Published on April 15th, 2013 | by Michaela Buckley0
The Secret of Monkey Island
One of the most famous adventure games ever made is The Secret of Monkey Island, created by Ron Gilbert of LucasArts, a recently defunct studio that pioneered the genre.
LucasArts’ first adventure game was Labyrinth, although they were then called Lucasfilm games. Labyrinth was based on the film of the same name and is known for having Douglas Adams contribute to the design of the game. In this respect LucasArts have helped to give the games industry a boost in credibility amongst a wider audience by involving staple sci-fi names.
When it was first announced that Disney had bought up Lucasfilm, I was very excited about how the two biggest names in film had joined together and what this would mean for their game studios, particularly concerning how well Disney treat their properties, I was hoping that there would be some renewed interest in some of the properties that had now come into their care, such as Monkey Island and Day of the Tentacle.
Unfortunately this never came to pass as Disney appear to have decided to go the way of their own game studios and shut them down, so in memoriam, and also because it was already on my list, I decided I would play The Secret of Monkey Island, which I have never played before.
I have the remastered Special edition that is available on Steam however, I played through the original mode on it. So soak in the spritey goodness.
I’ve only any real experience in more Japanese-style adventure games and horror titles, so I’m not completely in the dark but the difference is still noticeable.
The game is a point and click, so the main aim is to “adventure” about and find items, solve puzzles and talk to people in order to progress the game. Whether it’s because it is an early title or not I noticed how arbitrarily linked some of your actions have to be to solve certain puzzles and so at times did become a little stuck. Fortunately this version has a hint button that I used a couple of times when I had no idea what I was meant to do, UN-fortunately it was pretty useless, often giving me irrelevant location specific advice.
The main character is Spicecake Peepwood, or the lesser known Guybrush Threepwood and has blind aspirations of becoming a pirate, the first part of the game is about proving yourself to be pirate material and the latter part is about “saving” a love interest after a particularly swift introduction and fall in love sequence.
There are two main areas of the game, Mêlée Island© and Monkey Island© and screens you can go to on each. There are a lot of NPCs in the game and as you learn how to swordfight there are encounters with people in between screens on the map.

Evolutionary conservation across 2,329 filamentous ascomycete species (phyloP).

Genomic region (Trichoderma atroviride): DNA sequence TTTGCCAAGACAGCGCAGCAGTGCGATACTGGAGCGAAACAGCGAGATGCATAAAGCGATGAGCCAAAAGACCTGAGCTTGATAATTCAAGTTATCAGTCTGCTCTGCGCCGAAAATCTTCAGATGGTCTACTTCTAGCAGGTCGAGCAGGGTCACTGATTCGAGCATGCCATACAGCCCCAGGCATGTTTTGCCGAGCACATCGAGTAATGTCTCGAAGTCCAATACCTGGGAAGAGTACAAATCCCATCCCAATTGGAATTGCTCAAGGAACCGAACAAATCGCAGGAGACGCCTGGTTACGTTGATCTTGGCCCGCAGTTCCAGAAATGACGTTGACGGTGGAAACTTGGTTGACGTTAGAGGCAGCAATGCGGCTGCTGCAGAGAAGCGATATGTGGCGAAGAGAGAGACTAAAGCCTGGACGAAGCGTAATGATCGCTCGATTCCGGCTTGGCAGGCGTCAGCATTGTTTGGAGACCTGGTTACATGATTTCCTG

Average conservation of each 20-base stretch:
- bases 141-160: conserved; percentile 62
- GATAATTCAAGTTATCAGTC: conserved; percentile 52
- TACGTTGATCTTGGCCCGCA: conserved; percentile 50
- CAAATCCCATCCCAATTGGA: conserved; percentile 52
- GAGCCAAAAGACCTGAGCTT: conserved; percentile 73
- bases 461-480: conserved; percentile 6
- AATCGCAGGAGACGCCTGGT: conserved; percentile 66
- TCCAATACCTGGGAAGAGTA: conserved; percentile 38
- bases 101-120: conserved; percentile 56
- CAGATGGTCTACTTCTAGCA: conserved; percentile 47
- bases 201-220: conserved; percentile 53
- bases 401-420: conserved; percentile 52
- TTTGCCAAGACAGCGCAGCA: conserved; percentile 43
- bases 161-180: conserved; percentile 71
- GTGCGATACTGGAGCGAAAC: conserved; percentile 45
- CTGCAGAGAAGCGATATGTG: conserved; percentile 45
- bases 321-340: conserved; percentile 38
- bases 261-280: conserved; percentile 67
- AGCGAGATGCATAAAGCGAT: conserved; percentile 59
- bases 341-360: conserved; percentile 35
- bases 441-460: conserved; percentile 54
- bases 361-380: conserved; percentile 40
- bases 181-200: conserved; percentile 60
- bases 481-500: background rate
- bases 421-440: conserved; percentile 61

Swordfighting is word-based and involves encountering people and collecting phrases and in the midst of battle using the correct phrases in succession to win the fight, this is where the popular “How appropriate, you fight like a cow” comes from in the game.
It wasn’t until the end of the game when the credits were rolling that I noticed Orson Scott Card had written all of the swordplay insults, which I never knew. Orson Scott Card wrote Ender’s Game, which as I understand there’s a pretty hilariously bad looking film based on it coming out sometime this year.
The game’s dialogue was written by Tim Schafer and some other people and is the best thing about the game, you can choose the fairly standard dialogue options or can go for some fourth-wall breaking answers or just really sarcastic retorts. It all provides for some interesting banter that can make the game extremely replayable to see how another choice might have affected things.
My favourite character is Stan the ship merchant, the entire segment of buying the ship was completely pointless and time-consuming, which I found hilarious.
The great thing about this game is that, there is really no way to die (apart from one segment, that you’d have to be really dense to screw up) and there’s no way to ruin your progression at all. It’s a relief to play a game once in a while where I don’t have to worry about things all the time. In fact, I half expected there to be some sort of thing I had ruined or glitched out when playing this, but it’s an incredibly solid game. I wonder if this version has had to be altered much to fix things that could have caused issues in the original release?
There are lots of in-game jokes and references, for example at the beginning of the game there is a pirate in the bar that starts going off on an advertising reel for a game and there are lots of allusions to LucasArts games. There’s no way that you should play this without a sense of humour.
When I got to the end of the game there was one thing that I kept thinking about, waiting for the answer. The game is CALLED The Secret of Monkey Island. So what IS the Secret?
It’s not even like they offered us a mystery to make us wonder about the secret at hand, instead we got a lot of people saying about how dangerous and scary it is and it has some for of ugly secret, but they didn’t bother throwing any surprises at us.
The only thing “secretive” about the Island was there was a giant monkey head with an underground lair in. That you hardly saw anything of! Was THAT the secret? They may as well not bothered. What I ate this morning is a secret, doesn’t mean I’ll keep banging on about it. Perhaps the whole point is that it was naf.
Some of the puzzles can be a little unintuitive but the witty dialogue and the beautiful graphics really set this game apart from the types of adventure I usually play.